5. Here's the problem, though. In this country, we honor, cherish and respect notions such as due process of law and the fact that one is presumed innocent until proven guilty. To insist that I take steps to protect anyone from "my droplets" without so much as a shred of evidence that "my droplets" are harmful is tantamount to punishing me for a crime that not only have I not committed, but for which I have been neither charged nor tried. If someone wants to be safe from others' droplets, the onus is on THEM to don a mask. I don't think that's particularly revolutionary or obscene.
  6. Not "anti-mask" so much as "anti-mask mandate." Just like any other subset of the human race with whom you happen to disagree, we don't need your understanding. We just want your tolerance. Mandates and brow-beating are hardly the way forward. Let people decide for themselves, and rest easy knowing that pre-mandate, you already had upwards of 60% or more voluntary mask compliance. That significantly reduces the risk of spread. Why is that not good enough? Wear a mask. Shop at stores that require masks. If you see me coming, tighten your mask, cross the street. Whatever. Won't hurt my feelings a bit. Just stop the incessant nagging, admit that you have zero idea about me and my character or whether I take unnecessary risks with friends and loved ones, quit trying to flex your faux moral superiority, and mix in some basic human decency and respect for your fellow man.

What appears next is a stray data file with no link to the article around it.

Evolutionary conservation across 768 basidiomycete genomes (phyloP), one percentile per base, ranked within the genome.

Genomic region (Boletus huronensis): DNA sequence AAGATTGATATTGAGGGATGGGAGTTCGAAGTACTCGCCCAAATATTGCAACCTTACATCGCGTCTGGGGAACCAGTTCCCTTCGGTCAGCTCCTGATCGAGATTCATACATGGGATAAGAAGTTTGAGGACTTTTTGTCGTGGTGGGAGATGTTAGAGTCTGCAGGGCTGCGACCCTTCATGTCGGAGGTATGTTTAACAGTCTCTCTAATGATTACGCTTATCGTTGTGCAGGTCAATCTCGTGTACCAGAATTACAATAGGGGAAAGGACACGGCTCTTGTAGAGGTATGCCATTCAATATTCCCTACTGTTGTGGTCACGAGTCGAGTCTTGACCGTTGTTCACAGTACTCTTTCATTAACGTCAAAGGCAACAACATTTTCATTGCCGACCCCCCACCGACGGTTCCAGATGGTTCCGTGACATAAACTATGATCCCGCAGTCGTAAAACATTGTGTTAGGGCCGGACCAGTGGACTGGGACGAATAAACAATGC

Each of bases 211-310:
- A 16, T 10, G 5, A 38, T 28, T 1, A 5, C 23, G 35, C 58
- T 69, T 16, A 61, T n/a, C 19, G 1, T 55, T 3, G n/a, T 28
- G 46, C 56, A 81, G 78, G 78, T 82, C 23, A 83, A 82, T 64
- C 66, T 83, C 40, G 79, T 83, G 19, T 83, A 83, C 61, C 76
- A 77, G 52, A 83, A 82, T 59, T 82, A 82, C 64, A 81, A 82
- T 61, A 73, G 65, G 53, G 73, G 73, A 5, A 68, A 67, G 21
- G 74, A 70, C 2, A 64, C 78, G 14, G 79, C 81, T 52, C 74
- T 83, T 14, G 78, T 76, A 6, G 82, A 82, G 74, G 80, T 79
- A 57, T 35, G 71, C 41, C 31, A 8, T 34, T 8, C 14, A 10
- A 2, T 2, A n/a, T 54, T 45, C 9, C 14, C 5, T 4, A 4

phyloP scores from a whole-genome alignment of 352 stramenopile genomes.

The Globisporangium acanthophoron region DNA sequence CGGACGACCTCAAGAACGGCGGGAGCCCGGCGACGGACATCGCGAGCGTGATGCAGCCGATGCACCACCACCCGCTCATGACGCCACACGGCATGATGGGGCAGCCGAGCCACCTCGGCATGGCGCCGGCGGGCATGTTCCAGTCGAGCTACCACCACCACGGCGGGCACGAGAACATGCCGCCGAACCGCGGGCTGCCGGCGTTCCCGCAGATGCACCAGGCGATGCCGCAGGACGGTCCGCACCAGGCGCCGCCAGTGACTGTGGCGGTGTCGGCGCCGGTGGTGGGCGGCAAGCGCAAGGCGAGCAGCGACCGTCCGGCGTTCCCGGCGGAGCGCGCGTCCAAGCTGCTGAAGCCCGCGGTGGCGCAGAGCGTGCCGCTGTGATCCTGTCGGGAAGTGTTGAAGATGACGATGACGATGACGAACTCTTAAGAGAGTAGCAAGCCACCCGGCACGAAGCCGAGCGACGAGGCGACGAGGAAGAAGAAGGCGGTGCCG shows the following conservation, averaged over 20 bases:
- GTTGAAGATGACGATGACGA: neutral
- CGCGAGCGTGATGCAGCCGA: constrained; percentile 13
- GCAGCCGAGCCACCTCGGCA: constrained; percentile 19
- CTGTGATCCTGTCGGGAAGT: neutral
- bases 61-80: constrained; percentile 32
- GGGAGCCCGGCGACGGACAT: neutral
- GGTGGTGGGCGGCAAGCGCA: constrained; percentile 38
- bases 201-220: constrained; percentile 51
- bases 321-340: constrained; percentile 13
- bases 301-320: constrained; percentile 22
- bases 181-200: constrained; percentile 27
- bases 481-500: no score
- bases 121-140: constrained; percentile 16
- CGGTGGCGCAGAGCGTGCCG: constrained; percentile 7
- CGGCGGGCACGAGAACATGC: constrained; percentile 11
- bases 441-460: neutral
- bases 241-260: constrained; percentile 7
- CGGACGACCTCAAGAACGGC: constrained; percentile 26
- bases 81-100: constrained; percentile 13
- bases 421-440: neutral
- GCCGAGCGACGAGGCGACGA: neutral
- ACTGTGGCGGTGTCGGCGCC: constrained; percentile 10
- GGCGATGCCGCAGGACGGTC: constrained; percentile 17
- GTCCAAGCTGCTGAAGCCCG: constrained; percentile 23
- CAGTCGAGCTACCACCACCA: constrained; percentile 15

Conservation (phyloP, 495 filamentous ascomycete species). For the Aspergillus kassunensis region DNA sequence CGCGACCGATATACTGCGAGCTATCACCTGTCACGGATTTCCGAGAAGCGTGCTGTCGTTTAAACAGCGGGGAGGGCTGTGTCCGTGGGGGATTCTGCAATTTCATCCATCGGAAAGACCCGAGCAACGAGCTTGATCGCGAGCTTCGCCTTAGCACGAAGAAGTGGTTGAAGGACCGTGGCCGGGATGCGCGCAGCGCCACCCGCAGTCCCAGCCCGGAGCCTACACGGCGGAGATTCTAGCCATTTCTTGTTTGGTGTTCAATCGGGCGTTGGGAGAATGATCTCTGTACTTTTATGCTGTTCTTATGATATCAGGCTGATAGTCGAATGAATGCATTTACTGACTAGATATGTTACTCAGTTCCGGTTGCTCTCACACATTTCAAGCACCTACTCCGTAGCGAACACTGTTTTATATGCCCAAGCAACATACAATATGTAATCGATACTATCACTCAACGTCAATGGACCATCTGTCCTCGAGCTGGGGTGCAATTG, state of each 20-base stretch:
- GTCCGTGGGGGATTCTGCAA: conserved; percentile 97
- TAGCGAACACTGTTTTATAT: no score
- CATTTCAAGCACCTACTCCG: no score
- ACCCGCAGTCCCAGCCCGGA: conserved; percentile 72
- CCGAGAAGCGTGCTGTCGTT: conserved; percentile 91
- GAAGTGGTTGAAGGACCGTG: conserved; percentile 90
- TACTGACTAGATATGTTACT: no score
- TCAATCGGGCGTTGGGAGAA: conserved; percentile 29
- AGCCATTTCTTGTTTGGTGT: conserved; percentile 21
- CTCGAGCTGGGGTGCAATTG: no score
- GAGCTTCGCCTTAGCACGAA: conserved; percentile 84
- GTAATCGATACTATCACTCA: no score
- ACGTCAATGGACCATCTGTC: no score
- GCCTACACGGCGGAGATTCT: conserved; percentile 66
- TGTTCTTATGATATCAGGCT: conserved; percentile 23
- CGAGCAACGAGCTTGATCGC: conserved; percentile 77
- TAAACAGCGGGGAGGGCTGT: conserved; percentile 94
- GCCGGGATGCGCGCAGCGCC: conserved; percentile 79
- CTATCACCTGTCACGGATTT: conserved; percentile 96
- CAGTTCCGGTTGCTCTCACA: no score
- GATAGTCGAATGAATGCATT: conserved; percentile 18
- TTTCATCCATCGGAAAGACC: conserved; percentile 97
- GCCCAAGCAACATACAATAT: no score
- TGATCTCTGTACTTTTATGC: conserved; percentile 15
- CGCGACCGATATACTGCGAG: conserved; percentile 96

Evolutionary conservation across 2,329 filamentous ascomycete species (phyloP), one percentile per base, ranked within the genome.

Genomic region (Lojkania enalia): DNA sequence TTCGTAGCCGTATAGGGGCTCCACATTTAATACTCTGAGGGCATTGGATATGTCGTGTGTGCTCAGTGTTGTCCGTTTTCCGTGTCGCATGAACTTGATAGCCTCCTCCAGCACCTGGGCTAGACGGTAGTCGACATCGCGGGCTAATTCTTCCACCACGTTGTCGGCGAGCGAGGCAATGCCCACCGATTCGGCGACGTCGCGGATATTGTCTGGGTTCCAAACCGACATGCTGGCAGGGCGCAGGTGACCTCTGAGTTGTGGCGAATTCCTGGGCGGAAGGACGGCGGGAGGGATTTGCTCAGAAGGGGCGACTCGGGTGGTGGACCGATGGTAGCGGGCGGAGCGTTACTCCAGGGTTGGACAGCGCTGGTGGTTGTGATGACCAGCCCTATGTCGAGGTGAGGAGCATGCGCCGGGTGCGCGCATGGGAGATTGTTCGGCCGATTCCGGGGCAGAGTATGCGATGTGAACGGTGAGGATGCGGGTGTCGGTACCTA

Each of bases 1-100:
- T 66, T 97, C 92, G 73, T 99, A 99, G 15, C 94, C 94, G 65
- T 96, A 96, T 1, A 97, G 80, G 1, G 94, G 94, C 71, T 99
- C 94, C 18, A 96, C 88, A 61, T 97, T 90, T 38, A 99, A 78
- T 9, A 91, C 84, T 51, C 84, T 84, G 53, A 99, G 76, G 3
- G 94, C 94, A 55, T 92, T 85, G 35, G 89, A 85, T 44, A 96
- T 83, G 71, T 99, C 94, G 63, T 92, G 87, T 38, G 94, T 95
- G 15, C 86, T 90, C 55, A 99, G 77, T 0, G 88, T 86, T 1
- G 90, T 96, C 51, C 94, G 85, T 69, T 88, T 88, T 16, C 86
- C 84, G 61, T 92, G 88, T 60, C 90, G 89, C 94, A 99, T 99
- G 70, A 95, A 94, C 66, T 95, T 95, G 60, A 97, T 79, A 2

7. This didn't age too well, as the number of mask-optional choices is rapidly dwindling. I stand by my statement, though, and I would be curious to track store-specific sales and traffic if a chain like Hugo's designated one location as face-friendly. Makes for an interesting study in human behavior and economics.